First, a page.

The Participatory Science Platform supports collaborative projects that bring together communities and scientists or technologists on research investigating a locally-important question or problem.
John Darby has been made Companion of the Royal Society of New Zealand for a lifetime of work dedicated to research, conservation and communicating science.
John Darby, a retired zoologist with a lifelong passion for conservation, has received the prestigious Companion of the Royal Society of New Zealand (CRSNZ) award, of which only three are being given out across the country this year.
John’s latest project, part-funded through the Participatory Science Platform, focuses on encouraging local children in Wanaka to build nesting platforms for grebes, an endangered bird that lives on Lake Wanaka. John also writes a regular column in the Wanaka Sun on what he and his young co-workers see while monitoring the grebes.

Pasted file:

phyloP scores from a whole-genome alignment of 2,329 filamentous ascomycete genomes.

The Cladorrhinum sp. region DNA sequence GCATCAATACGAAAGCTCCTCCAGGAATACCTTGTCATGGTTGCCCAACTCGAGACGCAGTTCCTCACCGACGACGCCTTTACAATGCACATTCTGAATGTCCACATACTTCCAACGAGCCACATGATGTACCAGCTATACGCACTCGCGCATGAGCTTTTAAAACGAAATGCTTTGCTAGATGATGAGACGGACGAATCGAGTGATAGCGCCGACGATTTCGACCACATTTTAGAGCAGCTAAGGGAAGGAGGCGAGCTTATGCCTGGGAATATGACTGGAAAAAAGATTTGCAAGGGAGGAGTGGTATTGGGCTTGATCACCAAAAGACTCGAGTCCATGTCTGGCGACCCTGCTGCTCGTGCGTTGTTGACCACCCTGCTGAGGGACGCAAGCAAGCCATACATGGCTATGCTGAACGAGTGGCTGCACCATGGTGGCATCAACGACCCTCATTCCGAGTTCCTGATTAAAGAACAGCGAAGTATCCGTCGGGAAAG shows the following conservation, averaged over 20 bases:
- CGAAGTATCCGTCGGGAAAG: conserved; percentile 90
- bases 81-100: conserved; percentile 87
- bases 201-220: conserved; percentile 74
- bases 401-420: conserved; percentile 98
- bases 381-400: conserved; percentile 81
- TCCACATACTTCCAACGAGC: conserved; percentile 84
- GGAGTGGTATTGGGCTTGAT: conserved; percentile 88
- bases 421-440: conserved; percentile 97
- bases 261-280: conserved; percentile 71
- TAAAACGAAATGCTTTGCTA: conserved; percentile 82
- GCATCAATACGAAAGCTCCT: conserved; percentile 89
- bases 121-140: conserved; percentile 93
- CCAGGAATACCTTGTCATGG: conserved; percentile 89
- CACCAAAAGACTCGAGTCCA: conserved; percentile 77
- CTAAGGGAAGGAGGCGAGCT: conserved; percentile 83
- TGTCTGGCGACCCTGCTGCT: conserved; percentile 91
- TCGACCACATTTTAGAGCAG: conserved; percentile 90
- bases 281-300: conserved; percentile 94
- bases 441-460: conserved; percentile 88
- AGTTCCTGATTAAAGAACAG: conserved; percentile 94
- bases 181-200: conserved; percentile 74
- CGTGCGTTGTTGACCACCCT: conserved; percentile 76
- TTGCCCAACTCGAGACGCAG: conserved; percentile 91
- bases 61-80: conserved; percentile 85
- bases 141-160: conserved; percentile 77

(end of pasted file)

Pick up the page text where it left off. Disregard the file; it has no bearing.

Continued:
Other career highlights include setting up the world’s first yellow-eyed penguin reserve, being a founding trustee for the Otago Natural History Trust, and setting up Discovery World as an interactive science centre at Otago Museum.
John officially accepted his CRSNZ certificate and lapel pin at Wanaka's Royal Society Te Apārangi 150th anniversary lecture earlier this month.
“I am humbled, proud and honoured to be receiving this award,” John says.
“This is also a tribute to all the wonderful people who have supported me in both my working and personal life.”
The honour of Companion of the Royal Society of New Zealand recognises outstanding leadership in science, technology or the humanities; and/or eminent or sustained contributions to the promotion and advancement of science, technology or humanities in New Zealand.